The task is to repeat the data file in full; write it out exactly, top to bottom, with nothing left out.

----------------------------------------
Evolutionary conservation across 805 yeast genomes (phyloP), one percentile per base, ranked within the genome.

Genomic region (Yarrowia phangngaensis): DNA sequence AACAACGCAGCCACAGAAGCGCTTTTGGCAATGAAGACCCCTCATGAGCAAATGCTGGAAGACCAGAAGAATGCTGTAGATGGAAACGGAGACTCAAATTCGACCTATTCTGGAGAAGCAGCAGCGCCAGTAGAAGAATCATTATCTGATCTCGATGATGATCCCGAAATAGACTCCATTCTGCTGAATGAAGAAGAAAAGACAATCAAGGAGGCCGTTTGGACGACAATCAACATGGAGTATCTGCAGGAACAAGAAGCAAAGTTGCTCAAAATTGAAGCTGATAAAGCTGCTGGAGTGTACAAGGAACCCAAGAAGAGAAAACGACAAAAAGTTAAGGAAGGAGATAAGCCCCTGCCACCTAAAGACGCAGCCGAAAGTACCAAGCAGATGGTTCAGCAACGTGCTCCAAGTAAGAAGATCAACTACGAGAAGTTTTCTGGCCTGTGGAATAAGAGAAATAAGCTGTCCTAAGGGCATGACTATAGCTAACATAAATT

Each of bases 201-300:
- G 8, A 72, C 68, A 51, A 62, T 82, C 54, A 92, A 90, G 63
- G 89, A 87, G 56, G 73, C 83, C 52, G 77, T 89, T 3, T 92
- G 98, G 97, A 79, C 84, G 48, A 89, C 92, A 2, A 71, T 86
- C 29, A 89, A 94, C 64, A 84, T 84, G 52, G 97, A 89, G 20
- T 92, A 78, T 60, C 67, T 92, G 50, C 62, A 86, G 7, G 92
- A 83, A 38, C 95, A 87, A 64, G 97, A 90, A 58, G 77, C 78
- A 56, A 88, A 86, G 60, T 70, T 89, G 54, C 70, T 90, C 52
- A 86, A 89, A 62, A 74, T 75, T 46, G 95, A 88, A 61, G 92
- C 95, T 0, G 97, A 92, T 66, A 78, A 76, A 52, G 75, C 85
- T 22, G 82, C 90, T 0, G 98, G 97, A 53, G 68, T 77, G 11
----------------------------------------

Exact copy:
Evolutionary conservation across 805 yeast genomes (phyloP), one percentile per base, ranked within the genome.

Genomic region (Yarrowia phangngaensis): DNA sequence AACAACGCAGCCACAGAAGCGCTTTTGGCAATGAAGACCCCTCATGAGCAAATGCTGGAAGACCAGAAGAATGCTGTAGATGGAAACGGAGACTCAAATTCGACCTATTCTGGAGAAGCAGCAGCGCCAGTAGAAGAATCATTATCTGATCTCGATGATGATCCCGAAATAGACTCCATTCTGCTGAATGAAGAAGAAAAGACAATCAAGGAGGCCGTTTGGACGACAATCAACATGGAGTATCTGCAGGAACAAGAAGCAAAGTTGCTCAAAATTGAAGCTGATAAAGCTGCTGGAGTGTACAAGGAACCCAAGAAGAGAAAACGACAAAAAGTTAAGGAAGGAGATAAGCCCCTGCCACCTAAAGACGCAGCCGAAAGTACCAAGCAGATGGTTCAGCAACGTGCTCCAAGTAAGAAGATCAACTACGAGAAGTTTTCTGGCCTGTGGAATAAGAGAAATAAGCTGTCCTAAGGGCATGACTATAGCTAACATAAATT

Each of bases 201-300:
- G 8, A 72, C 68, A 51, A 62, T 82, C 54, A 92, A 90, G 63
- G 89, A 87, G 56, G 73, C 83, C 52, G 77, T 89, T 3, T 92
- G 98, G 97, A 79, C 84, G 48, A 89, C 92, A 2, A 71, T 86
- C 29, A 89, A 94, C 64, A 84, T 84, G 52, G 97, A 89, G 20
- T 92, A 78, T 60, C 67, T 92, G 50, C 62, A 86, G 7, G 92
- A 83, A 38, C 95, A 87, A 64, G 97, A 90, A 58, G 77, C 78
- A 56, A 88, A 86, G 60, T 70, T 89, G 54, C 70, T 90, C 52
- A 86, A 89, A 62, A 74, T 75, T 46, G 95, A 88, A 61, G 92
- C 95, T 0, G 97, A 92, T 66, A 78, A 76, A 52, G 75, C 85
- T 22, G 82, C 90, T 0, G 98, G 97, A 53, G 68, T 77, G 11